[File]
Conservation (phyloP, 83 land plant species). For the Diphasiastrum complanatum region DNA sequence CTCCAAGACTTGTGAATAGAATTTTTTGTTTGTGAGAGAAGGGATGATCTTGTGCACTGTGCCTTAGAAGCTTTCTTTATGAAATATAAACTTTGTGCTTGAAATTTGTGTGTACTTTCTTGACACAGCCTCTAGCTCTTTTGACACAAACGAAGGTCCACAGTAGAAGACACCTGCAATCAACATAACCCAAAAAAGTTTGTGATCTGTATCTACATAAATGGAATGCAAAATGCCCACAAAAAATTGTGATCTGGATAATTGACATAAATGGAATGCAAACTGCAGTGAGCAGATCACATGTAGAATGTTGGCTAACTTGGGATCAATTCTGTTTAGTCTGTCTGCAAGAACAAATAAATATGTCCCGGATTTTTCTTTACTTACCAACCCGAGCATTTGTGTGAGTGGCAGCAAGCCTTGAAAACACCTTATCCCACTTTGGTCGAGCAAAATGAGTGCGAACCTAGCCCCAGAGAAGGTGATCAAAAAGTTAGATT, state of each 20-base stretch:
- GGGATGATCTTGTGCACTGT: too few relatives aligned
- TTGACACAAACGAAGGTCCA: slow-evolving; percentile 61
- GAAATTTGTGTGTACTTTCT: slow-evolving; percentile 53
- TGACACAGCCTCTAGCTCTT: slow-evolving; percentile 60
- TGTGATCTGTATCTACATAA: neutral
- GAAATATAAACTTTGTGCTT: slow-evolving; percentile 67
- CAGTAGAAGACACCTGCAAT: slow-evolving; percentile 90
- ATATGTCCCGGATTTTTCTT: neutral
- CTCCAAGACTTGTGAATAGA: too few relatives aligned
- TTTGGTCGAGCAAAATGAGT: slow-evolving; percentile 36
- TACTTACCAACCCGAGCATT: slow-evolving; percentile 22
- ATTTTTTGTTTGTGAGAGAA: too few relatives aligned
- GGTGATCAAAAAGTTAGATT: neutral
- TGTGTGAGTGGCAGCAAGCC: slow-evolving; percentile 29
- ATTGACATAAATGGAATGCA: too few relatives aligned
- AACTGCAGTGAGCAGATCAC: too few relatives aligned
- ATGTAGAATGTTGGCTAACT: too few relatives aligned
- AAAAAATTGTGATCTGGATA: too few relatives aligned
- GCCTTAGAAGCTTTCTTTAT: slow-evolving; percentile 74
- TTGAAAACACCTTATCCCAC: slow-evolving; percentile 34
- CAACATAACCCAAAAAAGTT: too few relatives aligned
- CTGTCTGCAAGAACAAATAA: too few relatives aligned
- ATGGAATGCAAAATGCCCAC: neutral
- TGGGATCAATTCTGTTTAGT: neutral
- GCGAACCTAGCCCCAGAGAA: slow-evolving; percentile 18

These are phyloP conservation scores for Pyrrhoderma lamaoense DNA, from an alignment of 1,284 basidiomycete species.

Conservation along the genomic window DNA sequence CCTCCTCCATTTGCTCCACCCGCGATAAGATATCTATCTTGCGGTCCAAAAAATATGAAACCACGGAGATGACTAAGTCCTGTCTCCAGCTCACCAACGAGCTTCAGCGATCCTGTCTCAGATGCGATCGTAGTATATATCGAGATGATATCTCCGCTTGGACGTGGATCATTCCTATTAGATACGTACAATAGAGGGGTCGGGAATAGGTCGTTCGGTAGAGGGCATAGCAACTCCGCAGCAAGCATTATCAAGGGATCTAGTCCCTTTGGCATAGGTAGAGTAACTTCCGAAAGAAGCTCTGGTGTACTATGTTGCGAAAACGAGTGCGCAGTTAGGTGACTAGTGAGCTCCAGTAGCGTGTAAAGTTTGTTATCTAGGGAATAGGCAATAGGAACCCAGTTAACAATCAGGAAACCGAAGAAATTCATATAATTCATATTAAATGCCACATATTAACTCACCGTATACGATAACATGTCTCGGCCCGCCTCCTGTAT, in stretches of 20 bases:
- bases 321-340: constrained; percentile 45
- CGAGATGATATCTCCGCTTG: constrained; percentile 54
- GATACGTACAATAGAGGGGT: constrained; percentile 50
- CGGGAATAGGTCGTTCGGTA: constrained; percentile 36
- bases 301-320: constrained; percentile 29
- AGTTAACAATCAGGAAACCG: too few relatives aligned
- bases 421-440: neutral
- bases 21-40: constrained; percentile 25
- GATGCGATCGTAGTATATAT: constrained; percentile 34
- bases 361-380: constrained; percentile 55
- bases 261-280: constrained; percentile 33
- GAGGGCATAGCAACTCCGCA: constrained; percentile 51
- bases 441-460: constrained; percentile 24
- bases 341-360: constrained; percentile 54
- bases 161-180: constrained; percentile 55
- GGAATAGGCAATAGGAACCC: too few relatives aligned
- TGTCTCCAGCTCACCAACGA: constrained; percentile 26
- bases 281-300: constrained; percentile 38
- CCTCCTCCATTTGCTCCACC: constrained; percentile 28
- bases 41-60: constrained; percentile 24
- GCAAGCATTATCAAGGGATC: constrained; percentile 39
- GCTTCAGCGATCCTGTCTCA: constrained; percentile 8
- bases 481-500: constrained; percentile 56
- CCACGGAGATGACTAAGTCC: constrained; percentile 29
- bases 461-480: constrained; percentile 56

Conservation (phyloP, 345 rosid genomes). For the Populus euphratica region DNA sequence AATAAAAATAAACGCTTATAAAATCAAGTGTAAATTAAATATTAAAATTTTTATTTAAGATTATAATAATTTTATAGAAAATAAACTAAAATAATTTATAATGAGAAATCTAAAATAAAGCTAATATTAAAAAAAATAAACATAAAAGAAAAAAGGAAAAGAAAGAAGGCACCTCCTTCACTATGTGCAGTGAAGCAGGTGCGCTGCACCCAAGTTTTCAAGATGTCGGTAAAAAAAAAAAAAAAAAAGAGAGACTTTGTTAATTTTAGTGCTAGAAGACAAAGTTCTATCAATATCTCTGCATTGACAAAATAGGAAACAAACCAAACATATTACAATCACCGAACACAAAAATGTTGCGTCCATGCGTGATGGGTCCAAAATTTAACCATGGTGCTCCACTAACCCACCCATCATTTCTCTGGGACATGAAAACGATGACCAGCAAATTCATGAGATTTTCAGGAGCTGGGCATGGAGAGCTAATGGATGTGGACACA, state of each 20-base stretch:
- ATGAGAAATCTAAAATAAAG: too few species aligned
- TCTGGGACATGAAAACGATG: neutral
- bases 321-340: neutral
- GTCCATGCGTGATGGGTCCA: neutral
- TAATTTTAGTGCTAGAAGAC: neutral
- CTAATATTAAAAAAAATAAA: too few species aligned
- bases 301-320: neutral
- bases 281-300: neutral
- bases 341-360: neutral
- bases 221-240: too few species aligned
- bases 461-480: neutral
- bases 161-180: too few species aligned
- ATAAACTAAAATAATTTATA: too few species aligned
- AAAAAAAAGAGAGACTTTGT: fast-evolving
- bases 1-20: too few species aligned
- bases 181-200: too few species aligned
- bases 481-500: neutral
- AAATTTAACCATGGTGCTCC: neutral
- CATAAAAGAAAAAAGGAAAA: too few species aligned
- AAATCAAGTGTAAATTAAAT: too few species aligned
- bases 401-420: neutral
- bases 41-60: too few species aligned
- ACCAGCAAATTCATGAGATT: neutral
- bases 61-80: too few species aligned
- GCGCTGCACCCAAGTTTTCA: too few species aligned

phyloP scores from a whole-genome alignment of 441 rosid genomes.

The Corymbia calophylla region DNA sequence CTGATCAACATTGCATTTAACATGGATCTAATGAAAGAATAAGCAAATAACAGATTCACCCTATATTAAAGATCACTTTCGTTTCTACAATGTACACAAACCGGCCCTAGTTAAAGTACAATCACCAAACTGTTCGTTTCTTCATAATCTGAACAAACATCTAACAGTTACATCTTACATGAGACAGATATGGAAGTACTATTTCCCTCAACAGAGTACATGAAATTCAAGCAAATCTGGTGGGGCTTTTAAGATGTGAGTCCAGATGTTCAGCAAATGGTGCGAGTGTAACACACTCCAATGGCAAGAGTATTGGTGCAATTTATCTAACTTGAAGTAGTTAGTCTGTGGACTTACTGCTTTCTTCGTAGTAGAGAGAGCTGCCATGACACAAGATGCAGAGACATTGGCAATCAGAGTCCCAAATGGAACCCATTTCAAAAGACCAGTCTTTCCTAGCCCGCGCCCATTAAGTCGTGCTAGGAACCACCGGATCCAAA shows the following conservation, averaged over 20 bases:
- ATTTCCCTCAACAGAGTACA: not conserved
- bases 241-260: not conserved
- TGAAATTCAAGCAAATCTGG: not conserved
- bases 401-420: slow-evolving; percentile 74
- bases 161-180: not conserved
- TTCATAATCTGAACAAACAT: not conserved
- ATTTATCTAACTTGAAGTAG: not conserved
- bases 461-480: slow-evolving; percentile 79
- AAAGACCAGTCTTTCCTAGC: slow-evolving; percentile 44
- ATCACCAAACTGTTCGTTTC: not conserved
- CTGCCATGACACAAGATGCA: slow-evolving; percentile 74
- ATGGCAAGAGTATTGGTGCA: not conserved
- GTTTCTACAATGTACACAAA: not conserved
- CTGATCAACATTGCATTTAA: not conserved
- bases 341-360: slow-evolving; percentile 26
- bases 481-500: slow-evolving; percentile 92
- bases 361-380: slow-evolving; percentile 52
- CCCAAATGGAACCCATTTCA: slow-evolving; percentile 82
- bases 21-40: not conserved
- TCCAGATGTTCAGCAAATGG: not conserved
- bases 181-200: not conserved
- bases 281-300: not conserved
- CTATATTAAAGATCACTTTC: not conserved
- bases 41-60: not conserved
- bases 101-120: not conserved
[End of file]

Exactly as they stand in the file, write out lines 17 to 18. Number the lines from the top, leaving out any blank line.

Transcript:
- AACTGCAGTGAGCAGATCAC: too few relatives aligned
- ATGTAGAATGTTGGCTAACT: too few relatives aligned